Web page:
TABATHA’S STORY: FINDING MY FAMILY

TABATHA’S STORY: FINDING MY FAMILY

I want to tell you my story because I want to explain why being part of the NUAA family means so much to me. Why the acceptance and care I get at NUAA is so important. Why every time I come out of jail, the first place I go is NUAA.

When I was born, my mum abandoned me. I was told I had been conceived in violence and my mother believed that, as a male, I would turn out violently abusive like my father. My grandmother eventually agreed to take me in. Sadly, she died not long after.

My dad’s brother and his wife had recently lost a child and they took me to live with them. However, my new “mother” was very depressed and abused me, chaining me up with the dog under the house most of the day. When I was 4, my uncle discovered the extent of the abuse and took me to stay

with my great aunt. She got me speech therapy as I was unable to talk and was generally unresponsive.

At 5, I started primary school. I was sexually abused, 3 times a day, by the groundsman. When I was 11, I noticed him taking other young children into his shed and I spoke up. I was expelled for my trouble.

On weekends, my cousins molested me. There were about half a dozen of them involved, the oldest 32 and the youngest 15. I was 7 when one of them was found trying to anally penetrate me.

At 13, I came home from school to find my great aunt in tears, saying I was about to meet my mother, father and sister. These were total strangers to me, but I went to live with them.

My mother made a show of caring for me, the prodigal son, but it wasn’t long before she began bashing me. I ran away and was put in a foster home. I was sexually abused by the foster “father”. He imprisoned and raped me. I eventually managed to escape by smashing the window and cutting the zip ties he'd used on my wrists.

When I was 14, I started sleeping with adults by choice. I wanted to use condoms but found that many men will do anything to bareback, like putting a condom on then slipping it off when I wasn’t looking. By 15, I was HIV positive.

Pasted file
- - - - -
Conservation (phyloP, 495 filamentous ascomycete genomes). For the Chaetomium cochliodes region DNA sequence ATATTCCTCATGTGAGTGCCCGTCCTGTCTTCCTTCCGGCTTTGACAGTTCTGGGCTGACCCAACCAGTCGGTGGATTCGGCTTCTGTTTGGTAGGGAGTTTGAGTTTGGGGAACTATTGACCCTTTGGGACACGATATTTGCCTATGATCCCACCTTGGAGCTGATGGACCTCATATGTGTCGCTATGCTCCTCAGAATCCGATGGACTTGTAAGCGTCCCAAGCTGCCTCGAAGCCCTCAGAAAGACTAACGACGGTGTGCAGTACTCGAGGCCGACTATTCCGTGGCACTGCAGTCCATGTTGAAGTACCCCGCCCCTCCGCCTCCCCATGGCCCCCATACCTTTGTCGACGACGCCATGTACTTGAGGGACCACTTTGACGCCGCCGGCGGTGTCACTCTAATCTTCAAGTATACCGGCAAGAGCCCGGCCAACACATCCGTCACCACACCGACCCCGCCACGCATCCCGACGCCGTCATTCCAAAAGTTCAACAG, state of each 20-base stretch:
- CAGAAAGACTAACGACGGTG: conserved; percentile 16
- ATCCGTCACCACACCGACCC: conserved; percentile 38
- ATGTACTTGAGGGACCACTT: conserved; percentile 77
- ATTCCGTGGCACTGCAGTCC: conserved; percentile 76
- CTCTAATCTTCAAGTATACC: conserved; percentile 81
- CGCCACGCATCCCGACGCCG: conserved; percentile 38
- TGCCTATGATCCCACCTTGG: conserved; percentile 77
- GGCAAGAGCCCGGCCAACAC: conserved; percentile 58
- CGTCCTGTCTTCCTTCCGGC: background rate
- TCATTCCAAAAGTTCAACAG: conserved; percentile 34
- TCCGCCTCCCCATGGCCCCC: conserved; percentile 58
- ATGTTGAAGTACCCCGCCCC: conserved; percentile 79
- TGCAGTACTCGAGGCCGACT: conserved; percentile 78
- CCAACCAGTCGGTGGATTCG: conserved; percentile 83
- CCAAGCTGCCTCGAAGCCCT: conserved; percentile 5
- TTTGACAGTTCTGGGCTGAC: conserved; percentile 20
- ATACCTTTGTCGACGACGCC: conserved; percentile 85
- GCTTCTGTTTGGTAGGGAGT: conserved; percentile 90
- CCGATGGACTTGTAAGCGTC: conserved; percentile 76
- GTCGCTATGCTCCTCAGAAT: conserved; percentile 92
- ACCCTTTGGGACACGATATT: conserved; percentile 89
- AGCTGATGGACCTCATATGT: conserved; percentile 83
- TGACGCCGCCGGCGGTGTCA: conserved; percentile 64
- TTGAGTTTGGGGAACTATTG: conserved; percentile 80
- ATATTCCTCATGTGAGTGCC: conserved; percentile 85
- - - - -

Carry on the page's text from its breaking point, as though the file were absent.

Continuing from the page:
All this abuse really fucked me up. From 15, I drank on a daily basis. At 24, I began using amphetamines and at 30 I tried heroin.

When I found opiates, I finally got some peace in my brain. I find heroin helps me forget for a while. For me, using alcohol and drugs is not about fun, but trying to cover up pain, anxiety and depression. I’ve tried anti-depressants, but they don’t work. My depression is not about chemical imbalance, but lived trauma.

I have deliberately tried to take my life 11 times with benzos and heroin. The last time I overdosed, I took about 200 Valium and a gram of gear in a park in the middle of nowhere. I was found by a dog. The dog’s owner found me slumped behind the tree with the needle in my arm. He rushed me to the hospital and saved my life. I gave up after that. It seems like I'm just not allowed to go.

I've been to heaps of psychiatrists and councillors, and most feel too unqualified to help. One psychologist went too far, too quickly and I just crumbled and attempted suicide twice in 3 days. They put me in a psych hospital for 2 months.

I changed over to living as a girl at 14. I was living in Brisbane’s Fortitude Valley with an amazing peer group of transgender women. I was too young to be prescribed hormones, so with the help of my peer group, I got them on the black market.

I have felt female since my earliest memory. Back then, transgenderism was swept under the carpet, it wasn't spoken of. It was considered a lifestyle choice and a crime against God. These days, we have the benefit of research which has shown that it is biological. Being transgender is a hard life but compared to what I went through as a child, the change over was a piece of cake.

I have worked as a sex worker for many years. Apart from the fact that it’s well paid work I’m good at, I’ve found it impossible to get other work with my limited education and the anxiety and depression I suffer. It also doesn’t help that I’ve been in and out of jail, mostly for drug-related offences. When I joined NUAA as a PPP, it was the first “straight” job I’d ever done.

I made a decision not to let my anger and hate out. I try to be strong, loving and supportive – a happy and caring person – and that’s how my friends at NUAA see me. It’s wonderful to have a community that cares about me. They know I’ve had some bad experiences, but they treat me with kindness and love and don’t judge. Every now and then I lose it, but we always get past it together. They tell me I am beautiful and that I deserve good things.

My self-esteem has really grown since I have been a PPP. It’s an amazing feeling to be valued for my experiences and what I know, and accepted for who I am. It has always been my peers who have helped me, taught me how to be safer and healthier and supported me through transition, jail and other experiences. Now I want to give something back.

BRAD’S STORY: MAKING A DIFFERENCE

BRAD’S STORY: MAKING A DIFFERENCE

WHAT IS THE HEP C BUDDY PROGRAM?

WHAT IS THE HEP C BUDDY PROGRAM?